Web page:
While the launch date is set tentatively for May pending presidential approval, NIMC remains committed to finalizing the necessary details to ensure a smooth rollout of the new identity cards.

The introduction of these cards represents a significant step forward in NIMC’s mission to provide secure and reliable identity solutions that empower individuals and contribute to the socio-economic development of Nigeria.

Efforts to reach Kayode Adegoke, the Head of Corporate Communications at NIMC, for further insights on the initiative were unsuccessful at the time of reporting.

As Nigeria gears up for the launch of these innovative identity cards, stakeholders express optimism about the potential positive impact on identity management, financial inclusion, and socio-economic development across the country.

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Nigeria Launches New National ID Card to Enhance Access to Social and Financial Services

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The Federal Government of Nigeria has announced the launch of a National Identity Card with integrated payment and social service functionalities.

This initiative, spearheaded by the National Identity Management Commission (NIMC) in collaboration with the Central Bank of Nigeria (CBN) and the Nigeria Inter-bank Settlement System (NIBSS), aims to provide Nigerians with a single, multifunctional card that combines identification, payment, and access to various government and private sector services.

The new National ID card backed by the NIMC Act No. 23 of 2007 is poised to become the country’s default identity card, serving as a tangible proof of identity for citizens and legal residents alike.

With features aligned with International Civil Aviation Organization (ICAO) standards, including a Machine-readable Zone (MRZ) and biometric authentication capabilities, the card offers robust security and verification mechanisms.

One of the most significant aspects of the new ID card is its payment functionality. Cardholders will have the ability to link their cards to bank accounts, enabling them to conduct debit and prepaid transactions seamlessly.

This feature is expected to enhance financial inclusion efforts, particularly for the unbanked and underbanked populations in Nigeria.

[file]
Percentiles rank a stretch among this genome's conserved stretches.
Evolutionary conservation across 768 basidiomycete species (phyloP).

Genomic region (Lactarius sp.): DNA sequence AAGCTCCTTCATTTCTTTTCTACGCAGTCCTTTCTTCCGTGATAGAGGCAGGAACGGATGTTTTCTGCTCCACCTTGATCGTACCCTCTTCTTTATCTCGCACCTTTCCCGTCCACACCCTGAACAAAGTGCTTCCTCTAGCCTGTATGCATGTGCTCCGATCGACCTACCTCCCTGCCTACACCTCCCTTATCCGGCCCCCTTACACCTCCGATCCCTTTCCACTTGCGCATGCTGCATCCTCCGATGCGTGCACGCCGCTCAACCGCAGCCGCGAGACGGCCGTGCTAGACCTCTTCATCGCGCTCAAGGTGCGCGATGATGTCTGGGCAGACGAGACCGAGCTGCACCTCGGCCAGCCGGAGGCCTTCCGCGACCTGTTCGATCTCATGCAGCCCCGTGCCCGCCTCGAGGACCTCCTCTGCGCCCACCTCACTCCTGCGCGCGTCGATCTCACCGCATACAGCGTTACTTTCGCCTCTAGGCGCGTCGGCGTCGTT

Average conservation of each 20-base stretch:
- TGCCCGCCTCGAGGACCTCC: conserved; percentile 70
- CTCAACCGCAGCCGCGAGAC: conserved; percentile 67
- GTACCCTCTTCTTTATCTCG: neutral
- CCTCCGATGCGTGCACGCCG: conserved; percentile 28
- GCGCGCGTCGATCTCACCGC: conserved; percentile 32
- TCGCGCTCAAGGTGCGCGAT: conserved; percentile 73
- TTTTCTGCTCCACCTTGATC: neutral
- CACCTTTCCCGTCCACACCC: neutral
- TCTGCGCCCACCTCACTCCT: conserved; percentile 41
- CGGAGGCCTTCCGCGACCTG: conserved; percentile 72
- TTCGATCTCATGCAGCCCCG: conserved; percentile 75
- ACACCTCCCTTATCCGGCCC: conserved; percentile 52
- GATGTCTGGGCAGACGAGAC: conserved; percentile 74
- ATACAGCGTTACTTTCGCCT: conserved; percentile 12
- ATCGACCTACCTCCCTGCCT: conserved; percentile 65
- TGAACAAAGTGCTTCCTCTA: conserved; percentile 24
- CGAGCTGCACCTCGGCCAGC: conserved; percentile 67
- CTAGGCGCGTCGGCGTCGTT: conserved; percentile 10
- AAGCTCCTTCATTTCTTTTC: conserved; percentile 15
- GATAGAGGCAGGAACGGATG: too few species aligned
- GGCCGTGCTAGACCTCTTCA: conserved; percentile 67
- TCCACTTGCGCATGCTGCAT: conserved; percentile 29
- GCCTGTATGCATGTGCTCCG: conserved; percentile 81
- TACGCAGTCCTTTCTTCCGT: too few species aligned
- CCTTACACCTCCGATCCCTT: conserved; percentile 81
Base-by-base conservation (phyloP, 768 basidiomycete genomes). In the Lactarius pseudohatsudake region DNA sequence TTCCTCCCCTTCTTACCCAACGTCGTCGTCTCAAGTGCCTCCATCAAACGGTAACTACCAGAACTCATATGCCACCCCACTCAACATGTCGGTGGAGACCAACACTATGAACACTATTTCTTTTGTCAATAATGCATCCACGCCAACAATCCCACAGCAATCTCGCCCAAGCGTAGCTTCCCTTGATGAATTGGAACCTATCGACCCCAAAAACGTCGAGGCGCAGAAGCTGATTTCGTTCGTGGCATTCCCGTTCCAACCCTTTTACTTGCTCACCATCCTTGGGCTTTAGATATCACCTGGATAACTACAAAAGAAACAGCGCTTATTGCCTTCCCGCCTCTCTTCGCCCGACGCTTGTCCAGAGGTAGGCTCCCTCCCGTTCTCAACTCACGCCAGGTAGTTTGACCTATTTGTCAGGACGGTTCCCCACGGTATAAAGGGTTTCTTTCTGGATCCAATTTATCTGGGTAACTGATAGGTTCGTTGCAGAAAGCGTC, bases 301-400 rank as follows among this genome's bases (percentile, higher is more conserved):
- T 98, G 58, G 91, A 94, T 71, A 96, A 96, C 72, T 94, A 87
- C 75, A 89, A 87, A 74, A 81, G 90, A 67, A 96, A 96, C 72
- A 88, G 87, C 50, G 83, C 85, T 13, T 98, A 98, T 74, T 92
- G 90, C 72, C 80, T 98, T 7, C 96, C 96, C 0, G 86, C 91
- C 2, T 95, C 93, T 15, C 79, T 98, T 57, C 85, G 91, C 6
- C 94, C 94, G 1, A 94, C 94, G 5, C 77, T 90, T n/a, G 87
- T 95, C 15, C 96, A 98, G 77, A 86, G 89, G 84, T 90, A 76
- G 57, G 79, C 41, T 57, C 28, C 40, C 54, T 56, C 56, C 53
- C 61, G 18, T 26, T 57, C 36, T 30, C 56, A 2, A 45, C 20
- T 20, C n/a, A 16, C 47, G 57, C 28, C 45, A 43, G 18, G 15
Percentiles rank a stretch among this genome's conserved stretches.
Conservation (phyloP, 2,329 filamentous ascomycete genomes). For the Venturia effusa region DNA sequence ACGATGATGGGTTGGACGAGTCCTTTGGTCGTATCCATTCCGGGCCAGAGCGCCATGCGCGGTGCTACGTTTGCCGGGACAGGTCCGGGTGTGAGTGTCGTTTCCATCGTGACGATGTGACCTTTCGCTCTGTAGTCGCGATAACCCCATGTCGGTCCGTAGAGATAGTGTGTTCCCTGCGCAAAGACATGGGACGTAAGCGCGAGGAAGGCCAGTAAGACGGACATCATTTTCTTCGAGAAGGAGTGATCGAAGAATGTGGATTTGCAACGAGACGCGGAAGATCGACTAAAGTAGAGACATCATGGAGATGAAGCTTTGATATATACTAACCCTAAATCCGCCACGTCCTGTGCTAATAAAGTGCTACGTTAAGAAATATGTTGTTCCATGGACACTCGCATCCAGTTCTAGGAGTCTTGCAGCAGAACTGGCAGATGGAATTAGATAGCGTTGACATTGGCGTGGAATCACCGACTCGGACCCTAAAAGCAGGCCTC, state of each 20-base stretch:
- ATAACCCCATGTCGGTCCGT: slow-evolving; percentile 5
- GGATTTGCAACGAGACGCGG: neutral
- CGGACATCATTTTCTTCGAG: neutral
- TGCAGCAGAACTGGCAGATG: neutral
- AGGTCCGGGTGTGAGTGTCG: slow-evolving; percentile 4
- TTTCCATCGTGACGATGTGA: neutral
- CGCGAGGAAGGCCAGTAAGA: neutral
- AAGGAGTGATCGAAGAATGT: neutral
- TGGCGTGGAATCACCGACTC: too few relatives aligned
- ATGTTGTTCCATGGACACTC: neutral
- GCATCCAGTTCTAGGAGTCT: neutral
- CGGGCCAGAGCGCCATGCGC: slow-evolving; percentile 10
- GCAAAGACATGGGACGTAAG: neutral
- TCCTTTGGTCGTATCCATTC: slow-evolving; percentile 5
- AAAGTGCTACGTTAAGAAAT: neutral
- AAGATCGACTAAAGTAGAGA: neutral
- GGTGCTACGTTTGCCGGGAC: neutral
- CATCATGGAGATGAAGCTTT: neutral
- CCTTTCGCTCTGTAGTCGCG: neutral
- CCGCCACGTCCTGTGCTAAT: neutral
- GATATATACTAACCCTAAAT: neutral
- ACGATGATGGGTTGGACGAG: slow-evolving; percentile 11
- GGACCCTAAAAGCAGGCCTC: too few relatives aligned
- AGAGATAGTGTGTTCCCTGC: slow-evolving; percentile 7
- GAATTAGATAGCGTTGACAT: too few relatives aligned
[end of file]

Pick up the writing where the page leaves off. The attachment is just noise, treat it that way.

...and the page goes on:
Also, the card will grant holders access to a wide range of government interventions programs, including travel, health insurance, microloans, agriculture initiatives, food subsidies, transport benefits, and energy subsidies.

By consolidating these services onto a single platform, the government aims to streamline administrative processes and improve service delivery efficiency.

To ensure widespread accessibility, the NIMC has outlined various channels for obtaining the new ID card, including online applications, commercial banks, participating agencies, and NIMC offices nationwide.

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New York City Hit by 4.8 Magnitude Earthquake

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New York City, famously known as the “city that never sleeps” was hit by a 4.8 magnitude earthquake.

The tremors reverberated through the towering skyscrapers and bustling suburbs as it sent shockwaves across the densely populated metropolitan area and left residents feeling shaken.

The earthquake, with its epicenter approximately 45 miles west of New York City and 50 miles north of Philadelphia, caught many off guard.

Reports indicate that over 42 million people across the Northeast region may have felt the midmorning quake with reports coming in from as far as Baltimore to Boston and beyond.

The impact of the earthquake was not confined to mere tremors; it resulted in significant damage to several multifamily homes in Newark, New Jersey, displacing nearly 30 residents.

Officials immediately sprang into action, conducting checks on bridges and other major infrastructure to assess any potential structural damage.

Flights were diverted or delayed, Amtrak slowed trains throughout the busy Northeast Corridor, and a Philadelphia-area commuter rail line suspended service as a precautionary measure.

The experience was unsettling for many New Yorkers, with some likening it to the sensation of an explosion or construction accident.

Shawn Clark, an attorney working on the 26th floor of a midtown Manhattan office, described it as “pretty weird and scary,” echoing the sentiments of many who felt the earth move beneath them.

Aftershocks were reported hours later in a central New Jersey township, causing additional concern and producing reports of damage and items falling off shelves, according to Hunterdon County Public Safety Director Brayden Fahey.

The disruption caused by the earthquake extended beyond immediate safety concerns. Cellphone circuits were overloaded as people tried to reach loved ones, and phones blared with earthquake-related notifications during the New York Philharmonic’s morning performance, adding an unexpected twist to the day’s events.

Even as the seismic event rattled New York City, residents and officials alike drew comparisons to past earthquakes, particularly the memorable tremor of August 23, 2011. Registering a magnitude of 5.8, it was the strongest quake to hit the East Coast since World War II, leaving lasting impressions on those who experienced it.